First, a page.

By AT Staff | January 29, 2014
Known in the industry as a tenacious ad salesman, Pilszak had only one job his entire adult life and that was with Billboard Publications/Amusement Business.
Pilszak had put together a bio most likely when he was inducted into the International Entertainment Buyers Association’s Hall of Fame in 2012.
In it, he stated: “After eight years in the [United States] Marines, [I] joined Billboard Publications in Chicago as a trainee in the production department, then moved into advertising sales. [I] transferred to the New York office and was appointed Ad Manager for Amusement Business, publishers of Arena, Auditorium and Stadium Guide, Calvalcade of Acts & Attractions and Funspot Directory, in addition to weekly issues of Amusement Business (this was in the late 1960s).
“AB relocated to Nashville in 1970. I always serviced ad accounts for arenas, fairs, talent and carnivals. Weekly ad campaigns included Reba McEntire, George Strait, Randy Travis, Barbara Mandrell, Louise Mandrell, Alabama, Ricky Nelson. [I] served on the Board of Directors of Gospel Music Association and the Academy of Country Music. Received the Mae Boren Axton Award from the ACM. Received the Maynard L. Reuter Award from Billboard Publications.”
Pilszak remained in Nashville until he retired in 2001. He continued being a part of the industry and remained in Nashville until the last couple of years when family members’ health needed attention so he went to Chicago to help tend to them.
Pilszak was well-known in the industry and he excelled in the talent area of advertising.
Former AB employees have been remembering Pilszak this past week by relating numerous “Ray Pilszk stories” of how he never took no for an answer and never knew a deadline.
He also was known to do anything he could for his friends and, according to Beth Jenkins, who had known Pilszak since she began working in AB sales shortly after the magazine moved to Nashville, “he considered everyone he worked with and did business with his friends.”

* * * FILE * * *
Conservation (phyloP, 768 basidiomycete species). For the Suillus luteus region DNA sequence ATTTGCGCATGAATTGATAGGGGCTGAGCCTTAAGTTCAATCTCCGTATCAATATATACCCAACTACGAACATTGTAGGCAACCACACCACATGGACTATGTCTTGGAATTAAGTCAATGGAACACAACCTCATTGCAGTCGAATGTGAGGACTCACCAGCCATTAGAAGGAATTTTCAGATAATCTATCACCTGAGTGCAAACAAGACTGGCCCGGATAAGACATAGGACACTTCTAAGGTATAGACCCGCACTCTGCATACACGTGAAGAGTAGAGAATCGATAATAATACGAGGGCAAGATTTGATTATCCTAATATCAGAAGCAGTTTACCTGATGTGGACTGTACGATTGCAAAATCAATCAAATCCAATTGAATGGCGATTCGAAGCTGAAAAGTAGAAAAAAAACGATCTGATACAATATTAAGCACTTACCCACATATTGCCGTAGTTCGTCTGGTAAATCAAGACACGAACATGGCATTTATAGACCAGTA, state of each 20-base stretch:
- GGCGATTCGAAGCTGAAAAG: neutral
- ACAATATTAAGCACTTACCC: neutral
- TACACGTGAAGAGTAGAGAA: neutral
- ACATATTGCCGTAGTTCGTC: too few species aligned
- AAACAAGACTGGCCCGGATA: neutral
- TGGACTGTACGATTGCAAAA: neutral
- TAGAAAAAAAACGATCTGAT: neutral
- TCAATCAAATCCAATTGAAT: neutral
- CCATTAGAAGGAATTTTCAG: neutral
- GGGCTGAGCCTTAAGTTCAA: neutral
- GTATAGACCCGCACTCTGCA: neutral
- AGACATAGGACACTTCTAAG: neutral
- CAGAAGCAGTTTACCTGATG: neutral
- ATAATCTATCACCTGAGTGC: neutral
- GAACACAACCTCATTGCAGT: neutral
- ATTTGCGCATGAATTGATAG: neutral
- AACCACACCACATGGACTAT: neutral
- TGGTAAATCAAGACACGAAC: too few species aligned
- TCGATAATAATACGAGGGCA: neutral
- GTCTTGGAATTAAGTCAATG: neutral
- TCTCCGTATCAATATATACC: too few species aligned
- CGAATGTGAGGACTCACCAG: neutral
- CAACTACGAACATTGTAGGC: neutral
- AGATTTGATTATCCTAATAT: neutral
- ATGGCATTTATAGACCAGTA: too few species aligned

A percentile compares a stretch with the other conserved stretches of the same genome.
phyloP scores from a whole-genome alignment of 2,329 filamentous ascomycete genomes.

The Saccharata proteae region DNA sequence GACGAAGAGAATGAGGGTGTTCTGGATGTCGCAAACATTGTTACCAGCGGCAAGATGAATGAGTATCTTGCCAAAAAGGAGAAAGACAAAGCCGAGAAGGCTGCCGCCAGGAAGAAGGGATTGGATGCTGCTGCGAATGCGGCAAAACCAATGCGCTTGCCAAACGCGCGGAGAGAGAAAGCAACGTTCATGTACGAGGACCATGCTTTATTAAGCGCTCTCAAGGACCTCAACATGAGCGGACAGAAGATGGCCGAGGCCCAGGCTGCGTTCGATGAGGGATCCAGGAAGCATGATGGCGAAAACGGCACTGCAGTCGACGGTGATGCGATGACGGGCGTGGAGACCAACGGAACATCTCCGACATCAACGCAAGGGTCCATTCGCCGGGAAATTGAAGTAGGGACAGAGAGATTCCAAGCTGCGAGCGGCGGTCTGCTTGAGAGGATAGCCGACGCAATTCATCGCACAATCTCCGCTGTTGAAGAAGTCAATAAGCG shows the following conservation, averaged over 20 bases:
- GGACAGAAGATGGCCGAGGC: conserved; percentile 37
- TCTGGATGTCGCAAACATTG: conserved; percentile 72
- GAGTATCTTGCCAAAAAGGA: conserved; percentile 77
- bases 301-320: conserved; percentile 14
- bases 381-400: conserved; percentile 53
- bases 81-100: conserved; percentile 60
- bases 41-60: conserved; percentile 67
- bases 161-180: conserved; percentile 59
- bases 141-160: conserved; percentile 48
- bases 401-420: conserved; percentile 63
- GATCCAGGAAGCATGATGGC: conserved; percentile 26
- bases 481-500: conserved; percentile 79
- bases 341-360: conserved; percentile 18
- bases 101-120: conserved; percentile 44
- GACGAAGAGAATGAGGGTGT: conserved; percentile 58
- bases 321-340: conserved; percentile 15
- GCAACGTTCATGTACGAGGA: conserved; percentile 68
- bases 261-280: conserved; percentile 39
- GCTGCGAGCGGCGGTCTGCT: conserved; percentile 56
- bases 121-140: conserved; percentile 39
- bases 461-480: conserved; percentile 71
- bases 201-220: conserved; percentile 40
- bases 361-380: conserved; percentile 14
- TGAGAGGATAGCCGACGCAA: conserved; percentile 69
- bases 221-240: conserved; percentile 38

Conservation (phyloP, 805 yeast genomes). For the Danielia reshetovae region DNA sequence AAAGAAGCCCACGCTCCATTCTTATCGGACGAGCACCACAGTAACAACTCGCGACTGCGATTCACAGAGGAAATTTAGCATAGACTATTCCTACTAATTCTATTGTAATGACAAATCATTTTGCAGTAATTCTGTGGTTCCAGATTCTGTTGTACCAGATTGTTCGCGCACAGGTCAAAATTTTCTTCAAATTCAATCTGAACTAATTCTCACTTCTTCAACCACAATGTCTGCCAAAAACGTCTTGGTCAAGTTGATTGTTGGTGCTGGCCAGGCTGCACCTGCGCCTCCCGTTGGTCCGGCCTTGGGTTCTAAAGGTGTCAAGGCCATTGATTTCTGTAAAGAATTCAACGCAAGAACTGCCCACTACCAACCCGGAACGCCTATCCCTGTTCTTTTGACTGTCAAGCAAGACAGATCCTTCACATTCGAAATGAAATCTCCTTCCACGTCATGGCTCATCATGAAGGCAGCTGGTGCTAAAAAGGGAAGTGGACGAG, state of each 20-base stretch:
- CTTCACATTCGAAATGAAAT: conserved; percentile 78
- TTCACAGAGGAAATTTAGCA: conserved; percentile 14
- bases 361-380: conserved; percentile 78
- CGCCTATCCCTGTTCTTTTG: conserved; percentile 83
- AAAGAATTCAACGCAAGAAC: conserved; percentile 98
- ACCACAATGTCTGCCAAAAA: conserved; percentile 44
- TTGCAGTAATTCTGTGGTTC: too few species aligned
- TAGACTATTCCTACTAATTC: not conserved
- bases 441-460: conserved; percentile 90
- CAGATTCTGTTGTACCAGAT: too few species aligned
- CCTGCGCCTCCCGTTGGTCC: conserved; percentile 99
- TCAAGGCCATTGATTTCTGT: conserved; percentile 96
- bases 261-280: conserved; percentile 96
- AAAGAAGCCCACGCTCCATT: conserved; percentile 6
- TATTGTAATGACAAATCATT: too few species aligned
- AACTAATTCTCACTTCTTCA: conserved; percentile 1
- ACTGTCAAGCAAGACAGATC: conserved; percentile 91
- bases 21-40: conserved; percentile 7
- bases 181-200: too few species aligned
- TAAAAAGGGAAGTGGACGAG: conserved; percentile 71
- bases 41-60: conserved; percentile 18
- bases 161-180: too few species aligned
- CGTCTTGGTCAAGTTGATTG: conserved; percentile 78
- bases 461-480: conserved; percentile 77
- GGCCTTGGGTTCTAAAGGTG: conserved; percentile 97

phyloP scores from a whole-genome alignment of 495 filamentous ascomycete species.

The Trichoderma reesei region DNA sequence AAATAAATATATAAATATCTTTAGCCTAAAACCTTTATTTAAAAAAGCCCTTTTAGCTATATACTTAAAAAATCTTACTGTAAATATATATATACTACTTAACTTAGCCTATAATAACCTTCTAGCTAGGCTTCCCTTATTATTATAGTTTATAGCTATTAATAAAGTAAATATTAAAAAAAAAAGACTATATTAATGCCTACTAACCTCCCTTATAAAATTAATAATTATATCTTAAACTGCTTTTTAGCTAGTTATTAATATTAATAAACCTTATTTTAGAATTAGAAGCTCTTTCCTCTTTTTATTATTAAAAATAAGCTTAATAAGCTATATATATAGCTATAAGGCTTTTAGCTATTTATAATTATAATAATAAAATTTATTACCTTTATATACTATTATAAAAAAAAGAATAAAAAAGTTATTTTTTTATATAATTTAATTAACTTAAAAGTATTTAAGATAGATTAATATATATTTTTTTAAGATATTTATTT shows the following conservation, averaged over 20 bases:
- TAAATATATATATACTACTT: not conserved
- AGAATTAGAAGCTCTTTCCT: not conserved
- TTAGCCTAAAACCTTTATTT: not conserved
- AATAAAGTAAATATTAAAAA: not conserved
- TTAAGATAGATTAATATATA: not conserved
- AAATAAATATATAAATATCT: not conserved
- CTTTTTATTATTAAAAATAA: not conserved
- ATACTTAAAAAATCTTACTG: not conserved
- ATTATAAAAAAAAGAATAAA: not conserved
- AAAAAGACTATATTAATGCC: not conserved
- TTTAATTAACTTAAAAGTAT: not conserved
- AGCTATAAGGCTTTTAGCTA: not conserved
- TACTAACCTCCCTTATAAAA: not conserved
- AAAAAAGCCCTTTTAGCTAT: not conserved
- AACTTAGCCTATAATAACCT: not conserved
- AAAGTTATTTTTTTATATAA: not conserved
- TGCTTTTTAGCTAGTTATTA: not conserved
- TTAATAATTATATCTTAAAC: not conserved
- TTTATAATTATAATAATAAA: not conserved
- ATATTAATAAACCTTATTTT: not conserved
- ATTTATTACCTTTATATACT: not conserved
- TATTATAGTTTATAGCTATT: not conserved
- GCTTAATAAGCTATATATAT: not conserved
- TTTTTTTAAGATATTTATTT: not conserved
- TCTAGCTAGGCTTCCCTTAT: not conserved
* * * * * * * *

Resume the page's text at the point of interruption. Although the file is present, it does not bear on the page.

Tom Powell, former AB editor who now writes for the Outdoor Amusement Business Association, worked with Pilzsak for more than 40 years. In OABA’s ShowTime Xtra, Powell writes: “We used to joke that he drove everybody nuts, but everybody eventually learned to love him. He had a good heart and, literally, would give you the shirt off his back.” Powell’s column is filled with affectionate humor for a friend he said he would deeply miss…a friend with which he spent much of his life.
Jenkins said: “Ray was a leader in the fields that AB covered. He was a valuable source in all industries and was one of the leaders in the country music industry at a time when its growth was taking off in Nashville.”
Tim O’Brien, a senior editor for AB for 18 years and who afterwards worked for Ripley’s for 10 years, worked closely with Pilszak during his years at AB. Upon hearing about Pilzak’s passing, O’Brien said: “Ray was loved by everyone, but no one could really figure him out. As a salesman, he was great because he really knew how to work the room, and he loved to drop names of celebrities! He knew a lot them and would often invite them to come into the AB offices to impress us.
“He kept his personal life close to his vest, but he could talk about the industry and its history for hours,” O’Brien said. “I always felt that he had an issue with how the publication was run and he was always quick to point out how it could be improved, but he hung in there and did his best because he loved the industry, especially the talent side. When I close my eyes now, I think of the kind smile he had, the annoying whistle that always seemed to emanate from his mouth, and how he could nurse one bottle of beer during an entire event. He was quite the man. “
At Pilszak’s request, no funeral services were planned. Survivors include his wife, of 56 years, Georgia, and a daughter, Krisa Pilszak, a dance instructor.
Please see an extended obit in Amusement Today’s March print issue where more former AB employees share their friendships about Ray Pilszak. This author also worked closely with Ray. Our offices were immediately next door to each in the offices on Music Row in Nashville. His enthusiasm for his work was unmatched…well was maybe matched by his buddy and partner in crime, Tom Powell. Almost daily I would hear someone yelling Ray’s name and going after him as he would head swifty, with that soft smile on his lips, directly into his office where he would close his door quickly. And, more likely than not, Ray had just sold a full page ad to someone days, a week or perhaps two weeks after deadline, depending on the publication. Sales, editorial and production would be quickly on his heels. But, he was never denied. We ALWAYS found a way to take Ray’s advertising dollars.
— Pam Sherborne